This Talented Still-Life Painter Is One To Watch

This Talented Still-Life Painter Is One To Watch

Studio Visit

by Christina Karras

ambernuttal tdf sv ad

Inside Amber Nuttall’s studio.

ambernuttal tdf sv6

‘My studio is in the spare bedroom in my apartment in Thornbury,’ Amber says.

ambernuttal tdf sv7

‘Our bikes are on one side and my wardrobe on the other, so it’s usually rather busy when there’s a few paintings too!’


ambernuttal tdf sv8
ambernuttal tdf sv9

Amber’s mixing palette.

ambernuttal tdf sv10

The beautiful botanicals and natives in her studio are also reflected in her works.

ambernuttal tdf sv11
ambernuttal tdf sv12

‘I started painting more during lockdowns and I was naturally drawn to still lifes, painting flowers, foliage, food and objects I had.’

ambernuttal tdf sv13

Her paintings come from a mix of reference images and from her imagination.

ambernuttal tdf sv14

‘Recently I’ve been looking at plants in the landscape.’

ambernuttal tdf sv15

Amber says she starts her pieces with sketches that she revisits.

ambernuttal tdf sv16

ambernuttal tdf sv19

Amber’s works from her debut solo show at Brunswick Street Gallery. From left: ‘Making Laksa’, ‘Pot Of Geraniums, On Table, In Garden’ and ‘The Balcony’.

Amber Nuttall is a talented emerging painter whose work we can’t get enough of.

The Melbourne artist says she’s been a ‘maker’ ever since she was a kid, trying any and every creative outlet she could.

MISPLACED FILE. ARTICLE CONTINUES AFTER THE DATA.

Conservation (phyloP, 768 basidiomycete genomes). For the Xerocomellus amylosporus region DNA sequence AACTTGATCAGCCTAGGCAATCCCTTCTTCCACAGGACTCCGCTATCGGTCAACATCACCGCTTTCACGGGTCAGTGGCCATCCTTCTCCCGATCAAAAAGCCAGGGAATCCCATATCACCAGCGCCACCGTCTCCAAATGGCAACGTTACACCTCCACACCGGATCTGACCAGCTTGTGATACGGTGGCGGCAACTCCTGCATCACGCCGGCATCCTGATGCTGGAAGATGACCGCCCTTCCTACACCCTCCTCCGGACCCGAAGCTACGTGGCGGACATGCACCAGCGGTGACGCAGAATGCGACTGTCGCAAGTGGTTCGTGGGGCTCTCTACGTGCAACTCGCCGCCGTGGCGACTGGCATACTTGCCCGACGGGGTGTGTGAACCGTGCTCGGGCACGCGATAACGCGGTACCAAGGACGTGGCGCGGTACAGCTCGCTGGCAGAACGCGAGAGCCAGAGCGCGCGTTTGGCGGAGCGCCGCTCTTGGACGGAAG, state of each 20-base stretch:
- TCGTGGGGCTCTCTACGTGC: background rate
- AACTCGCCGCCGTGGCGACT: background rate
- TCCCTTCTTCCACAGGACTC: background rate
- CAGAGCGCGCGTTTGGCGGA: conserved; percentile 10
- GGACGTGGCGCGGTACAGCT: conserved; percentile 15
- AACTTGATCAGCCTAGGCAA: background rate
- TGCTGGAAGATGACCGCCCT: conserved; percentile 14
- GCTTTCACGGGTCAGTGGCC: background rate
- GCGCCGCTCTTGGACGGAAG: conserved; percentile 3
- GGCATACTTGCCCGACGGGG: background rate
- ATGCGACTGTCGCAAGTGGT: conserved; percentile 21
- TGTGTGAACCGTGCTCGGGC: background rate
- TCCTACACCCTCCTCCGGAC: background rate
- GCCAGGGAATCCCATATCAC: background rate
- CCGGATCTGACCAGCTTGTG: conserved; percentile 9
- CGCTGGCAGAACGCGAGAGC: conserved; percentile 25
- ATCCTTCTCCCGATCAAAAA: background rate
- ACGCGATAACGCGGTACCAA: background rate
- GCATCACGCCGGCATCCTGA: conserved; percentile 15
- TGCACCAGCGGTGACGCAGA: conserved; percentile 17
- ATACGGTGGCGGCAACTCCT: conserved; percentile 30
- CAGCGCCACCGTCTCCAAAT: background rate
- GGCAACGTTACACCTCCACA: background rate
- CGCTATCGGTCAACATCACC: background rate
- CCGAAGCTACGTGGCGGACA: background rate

‘I moved to Melbourne from Ballarat and went into studying textile design at RMIT, which merged my interests of art, illustration, and design,’ Amber says. For the past five years, she’s been working in textile design and product development, creating prints with hand-painted elements and homewares, like tableware, rugs, and furniture.

But she only really started oil painting three or four years ago, after approaching her ‘Nana’ for some guidance. ‘She is a realistic painter of the Australian bush, rainforests, florals, and the ocean’ Amber explains.’ When I was younger, we’d paint with watercolour, picking flowers and plants from her garden to study.’

It didn’t take Amber long to cultivate a style of her own, and in lockdown she was drawn to practicing still life paintings of flowers, foliage, and food. Her vignettes hide textural and detailed brushstrokes, and her warm, muted colours draw you into the scenes on the canvas. She has a knack for capturing quiet moments in her everyday life, from delicious meals shared with friends or a haul of fresh produce bought back from the markets.

Other paintings evolve from memories immortalised in a sketch while on holiday, like a dreamy view of or a peek inside the window of a florist’s workshop.

‘A great thing about still life is being able to create a narrative in the painting, triggering memories of meals shared, places or with everyday objects,’ Amber explains.

‘All my work starts out as drawings in a book, with rather illegible notes and rough studies of things and places. Sometimes there’s sketches of painting compositions or just items on their own, in between ideas for sculptural work, lamps, furniture or vessels.’

Hot off the heels of her first ever sold-out, solo show at Brunswick Street Gallery, Amber says she’s also been looking at garden scenes, buildings and landscapes, in addition to exploring ceramics — something she says her parents were into when she was a kid. It’s all a part of her ongoing creative practice, which she says ‘continues to be an exploration’!

Want to see more from The Design Files? Sign up to our newsletter for your weekly dose of home and design inspiration here!

Source link

About The Author

Scroll to Top